Nanotechnology provides an opportunity to develop a target-specific insecticide/herbicide/fungicide molecule encapsulated within nanoparticles that has the potential to reduce the risk to non-targets and the accumulation of residues in the soil. Nanoencapsulation, the sealing of active ingredients within a thin-walled sac or shell, enables the controlled release of the active ingredient over time or in response to environmental stimuli, which has the potential to decrease the amount of pesticide input. The use of nano-pesticides also reduces the rate of application because the quantity of the product is around 10-15 times smaller than applied in classical formulations. A good example of this is clay nanotubes, which carry pesticides at low cost, for extended-release and better contact with plants. It is suggested, they will reduce the amount of pesticides by 70-80%, thereby reducing both cost and environmental impact.

Nanotechnology: plant health

An interesting area of bio-nanotechnology research is in the development of nano-based diagnostic kits. These detect and utilize biomarkers, such as protein production, to accurately indicate the disease stage.

Then there are the nano-particles being used to control plant diseases, an area of science that has astounded scientists as a result of common materials showing dramatically different properties when used at a nano-level. Nano-sized silver particles have been shown to work as antimicrobial agents, inhibiting the action of micro-organisms in several ways – including changes in routine functions of the plasma membrane (Pal et al, 2007) and preventing the expression of ATP production associated proteins (Yamanka et al 2005). With technological advances making the production of nano-size silver more common, it has become more economically viable and Verma et al. (2019) suggest a relatively safer alternative to commercially used fungicides. Nano forms of zinc oxide and silica are showing antiviral properties, while nickel ferrite and copper exhibit antifungal properties.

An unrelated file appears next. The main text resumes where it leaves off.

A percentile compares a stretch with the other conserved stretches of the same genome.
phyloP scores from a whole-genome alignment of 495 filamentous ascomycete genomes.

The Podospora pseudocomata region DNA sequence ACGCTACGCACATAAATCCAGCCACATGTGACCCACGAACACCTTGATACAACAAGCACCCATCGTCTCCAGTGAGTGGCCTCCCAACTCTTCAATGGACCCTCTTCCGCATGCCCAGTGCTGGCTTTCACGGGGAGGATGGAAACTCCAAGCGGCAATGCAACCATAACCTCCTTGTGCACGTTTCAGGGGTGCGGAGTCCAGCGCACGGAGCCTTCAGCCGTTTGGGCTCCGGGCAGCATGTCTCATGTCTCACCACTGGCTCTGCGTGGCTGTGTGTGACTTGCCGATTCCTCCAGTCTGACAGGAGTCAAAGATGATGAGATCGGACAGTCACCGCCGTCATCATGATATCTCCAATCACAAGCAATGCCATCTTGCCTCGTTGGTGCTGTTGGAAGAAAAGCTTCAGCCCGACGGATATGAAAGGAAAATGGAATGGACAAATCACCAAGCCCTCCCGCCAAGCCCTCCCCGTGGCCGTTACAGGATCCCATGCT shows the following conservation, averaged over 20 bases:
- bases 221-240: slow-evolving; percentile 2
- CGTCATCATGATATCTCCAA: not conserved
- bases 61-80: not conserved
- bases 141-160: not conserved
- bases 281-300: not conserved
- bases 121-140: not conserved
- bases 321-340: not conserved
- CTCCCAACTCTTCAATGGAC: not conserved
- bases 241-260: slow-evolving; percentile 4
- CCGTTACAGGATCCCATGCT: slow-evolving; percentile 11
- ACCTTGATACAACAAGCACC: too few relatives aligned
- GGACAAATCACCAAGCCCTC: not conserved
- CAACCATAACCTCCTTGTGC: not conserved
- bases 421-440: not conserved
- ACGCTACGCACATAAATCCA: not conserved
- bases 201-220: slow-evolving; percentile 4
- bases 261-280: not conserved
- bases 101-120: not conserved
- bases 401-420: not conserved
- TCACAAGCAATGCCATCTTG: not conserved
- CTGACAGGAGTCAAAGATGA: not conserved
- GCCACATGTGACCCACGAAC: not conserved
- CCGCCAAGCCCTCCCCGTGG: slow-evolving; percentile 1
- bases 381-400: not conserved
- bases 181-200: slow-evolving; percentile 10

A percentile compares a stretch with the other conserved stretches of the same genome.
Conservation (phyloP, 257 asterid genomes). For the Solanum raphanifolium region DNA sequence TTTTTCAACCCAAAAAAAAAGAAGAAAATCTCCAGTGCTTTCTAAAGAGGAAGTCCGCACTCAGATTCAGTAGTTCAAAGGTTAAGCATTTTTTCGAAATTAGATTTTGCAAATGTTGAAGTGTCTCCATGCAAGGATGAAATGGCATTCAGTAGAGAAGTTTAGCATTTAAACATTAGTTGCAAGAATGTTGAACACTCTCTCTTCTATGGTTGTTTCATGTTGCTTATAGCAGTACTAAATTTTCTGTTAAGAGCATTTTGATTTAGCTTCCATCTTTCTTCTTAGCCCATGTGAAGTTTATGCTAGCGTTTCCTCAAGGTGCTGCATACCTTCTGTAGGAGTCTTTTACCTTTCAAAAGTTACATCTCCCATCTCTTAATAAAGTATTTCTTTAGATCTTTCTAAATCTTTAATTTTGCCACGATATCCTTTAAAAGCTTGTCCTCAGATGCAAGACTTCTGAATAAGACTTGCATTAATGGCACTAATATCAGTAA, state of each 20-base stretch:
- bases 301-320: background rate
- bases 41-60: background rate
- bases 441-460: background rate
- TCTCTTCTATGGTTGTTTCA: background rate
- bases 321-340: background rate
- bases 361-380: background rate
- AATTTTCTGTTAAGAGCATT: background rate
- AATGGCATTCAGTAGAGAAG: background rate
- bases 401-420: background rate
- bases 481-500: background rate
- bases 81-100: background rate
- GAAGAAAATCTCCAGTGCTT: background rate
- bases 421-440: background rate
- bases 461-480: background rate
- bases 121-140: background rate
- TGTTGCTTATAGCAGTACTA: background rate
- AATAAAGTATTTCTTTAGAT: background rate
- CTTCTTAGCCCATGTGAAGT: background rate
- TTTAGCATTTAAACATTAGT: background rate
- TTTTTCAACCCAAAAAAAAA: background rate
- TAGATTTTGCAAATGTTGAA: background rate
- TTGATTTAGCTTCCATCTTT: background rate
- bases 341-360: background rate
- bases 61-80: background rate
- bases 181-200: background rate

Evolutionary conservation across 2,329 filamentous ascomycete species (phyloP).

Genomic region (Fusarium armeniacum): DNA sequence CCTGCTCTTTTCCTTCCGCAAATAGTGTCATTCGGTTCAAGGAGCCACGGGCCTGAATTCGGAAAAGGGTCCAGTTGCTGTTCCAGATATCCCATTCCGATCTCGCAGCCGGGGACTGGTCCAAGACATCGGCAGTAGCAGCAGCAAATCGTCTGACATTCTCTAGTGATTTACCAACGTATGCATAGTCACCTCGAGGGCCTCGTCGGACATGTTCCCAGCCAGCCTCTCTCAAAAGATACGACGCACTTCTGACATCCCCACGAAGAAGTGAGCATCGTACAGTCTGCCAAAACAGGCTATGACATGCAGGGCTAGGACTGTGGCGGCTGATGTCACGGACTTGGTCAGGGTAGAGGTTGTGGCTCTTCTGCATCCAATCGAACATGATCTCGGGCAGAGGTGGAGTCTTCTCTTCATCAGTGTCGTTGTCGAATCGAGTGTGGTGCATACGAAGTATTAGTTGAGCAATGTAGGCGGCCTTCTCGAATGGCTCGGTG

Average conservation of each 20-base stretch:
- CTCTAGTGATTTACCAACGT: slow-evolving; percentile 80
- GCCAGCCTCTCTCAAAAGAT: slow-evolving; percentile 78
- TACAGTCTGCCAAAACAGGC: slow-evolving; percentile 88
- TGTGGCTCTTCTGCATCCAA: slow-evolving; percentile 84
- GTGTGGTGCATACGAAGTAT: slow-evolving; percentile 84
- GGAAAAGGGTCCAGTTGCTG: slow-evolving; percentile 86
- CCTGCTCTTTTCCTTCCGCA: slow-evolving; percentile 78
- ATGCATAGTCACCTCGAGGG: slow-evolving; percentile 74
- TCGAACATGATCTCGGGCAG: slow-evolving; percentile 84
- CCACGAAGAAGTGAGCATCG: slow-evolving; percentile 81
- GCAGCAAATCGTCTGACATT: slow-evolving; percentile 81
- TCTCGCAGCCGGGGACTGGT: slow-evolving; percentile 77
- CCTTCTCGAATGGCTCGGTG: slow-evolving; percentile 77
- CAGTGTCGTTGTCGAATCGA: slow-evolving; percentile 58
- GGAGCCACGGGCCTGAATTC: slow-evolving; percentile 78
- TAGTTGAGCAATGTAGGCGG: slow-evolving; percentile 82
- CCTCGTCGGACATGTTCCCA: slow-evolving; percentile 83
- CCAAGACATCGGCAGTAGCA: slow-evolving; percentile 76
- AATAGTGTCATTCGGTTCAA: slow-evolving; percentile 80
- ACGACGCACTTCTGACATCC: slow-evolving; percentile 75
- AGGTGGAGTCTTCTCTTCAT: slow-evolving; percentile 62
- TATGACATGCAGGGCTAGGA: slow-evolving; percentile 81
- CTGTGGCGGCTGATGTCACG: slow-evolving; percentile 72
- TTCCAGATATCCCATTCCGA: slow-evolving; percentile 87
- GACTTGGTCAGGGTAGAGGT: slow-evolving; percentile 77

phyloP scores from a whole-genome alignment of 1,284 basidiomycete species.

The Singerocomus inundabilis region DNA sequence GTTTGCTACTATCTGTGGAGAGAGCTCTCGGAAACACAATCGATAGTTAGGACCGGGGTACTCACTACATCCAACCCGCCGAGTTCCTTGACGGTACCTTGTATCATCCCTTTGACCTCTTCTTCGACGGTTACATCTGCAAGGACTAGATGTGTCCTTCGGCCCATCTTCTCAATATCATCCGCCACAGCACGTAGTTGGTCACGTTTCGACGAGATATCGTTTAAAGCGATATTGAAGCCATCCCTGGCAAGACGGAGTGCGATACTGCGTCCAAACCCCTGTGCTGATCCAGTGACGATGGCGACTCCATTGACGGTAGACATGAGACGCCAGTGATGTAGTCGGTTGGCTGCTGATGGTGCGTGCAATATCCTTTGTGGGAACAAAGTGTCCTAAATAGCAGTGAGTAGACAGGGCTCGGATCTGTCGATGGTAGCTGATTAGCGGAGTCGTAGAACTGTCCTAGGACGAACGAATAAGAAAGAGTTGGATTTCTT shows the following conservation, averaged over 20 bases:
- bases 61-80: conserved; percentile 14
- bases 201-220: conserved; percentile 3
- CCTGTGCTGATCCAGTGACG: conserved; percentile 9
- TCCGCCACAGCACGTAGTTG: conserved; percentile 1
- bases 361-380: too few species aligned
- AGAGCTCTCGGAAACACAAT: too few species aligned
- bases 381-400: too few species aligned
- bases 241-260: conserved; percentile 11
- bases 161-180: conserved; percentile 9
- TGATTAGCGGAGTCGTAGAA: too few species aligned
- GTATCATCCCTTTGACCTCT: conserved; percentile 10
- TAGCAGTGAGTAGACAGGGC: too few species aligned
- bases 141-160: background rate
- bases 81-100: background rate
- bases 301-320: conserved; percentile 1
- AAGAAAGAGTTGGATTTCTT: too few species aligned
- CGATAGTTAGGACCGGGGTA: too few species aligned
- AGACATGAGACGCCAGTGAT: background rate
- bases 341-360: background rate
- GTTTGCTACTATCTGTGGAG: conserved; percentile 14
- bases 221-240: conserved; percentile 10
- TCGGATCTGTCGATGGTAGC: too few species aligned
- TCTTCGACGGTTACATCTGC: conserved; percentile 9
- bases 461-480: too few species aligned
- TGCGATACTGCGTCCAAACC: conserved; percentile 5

Nanotechnology: Biosensors

Another interesting area of research and development is the production of nanotechnology-based biosensors that enable researchers to study plant chemical pathways in real-time. Hormones such as auxin, responsible for root growth and seedling establishment, are being studied by scientists at Purdue University. At Purdue, scientists have developed a nano-sensor that reacts with the hormone and oscillates. The oscillations can be monitored and recorded to provide auxin concentration readings. Other uses for this technology include the detection of pathogenic micro-organisms, antibiotic resistance, as well as the presence of toxins and heavy metals.


The field of nanotechnology is an exciting one and something our industry has already benefitted greatly from. The exponential increase in nanotechnology applications, research and development suggest the future is nano and that this technology will play a vital role in the development of the agricultural sector. However, with every innovation, the potential risks associated with the technology needs to be assessed, mitigated and properly regulated. The importance of this is not solely to ensure the environment and our health is protected from any unforeseen implications of the technology, but also to ensure social acceptance of the technology. Nanotechnology, like genetically modified organisms (GMO), has the potential to help society address several challenges we currently face. We must learn from the lessons of GMOs, which have been socially rejected in many countries, to ensure nanotechnology does not follow the same path.

Pas S., Tak YK and Song JM. (2007). Does the antibacterial activity of silver nanoparticles depend on the shape of the nanoparticle? A study of the gram-negative bacterium E.coli. Applied Environmental Microbiology. 73:1712-1720.

Sing G and Rattanpak HS. (2014). Use of nanotechnology in horticulture: A review. International Journal of Agriculture, Science and Veterinary Medicine. 2

Tarafdar JC. (2012) Perspectives of nanotechnology applications for crop production. NAAS News. 12:8-11.

Tarafdar JC., Agrawal A., Raliya R., Kumar P., Burman U., and Kaul RK. (2012) ZnO nanoparticles induced synthesis of polysaccharides and phosphatases by Aspergillus fungi. Advanced Science, Engineering and Medicine. 4:1-5

Verma P., Bodh S. and Thakur S. (2019). Nanotechnology in agriculture: A review. International Journal of Chemical Studies. 7(4): 488-491

Yamanka M., Hara K. and Kudo J. (2005) Bactericidal actions of silver ions solution in E.coli studying by energy filtering transmission electron microscopy and proteomic analysis. Applied Environmental Microbiology. 71: 7589-7593.

Photo by Aegon Boucicault on Unsplash

/ Pesticide interest piece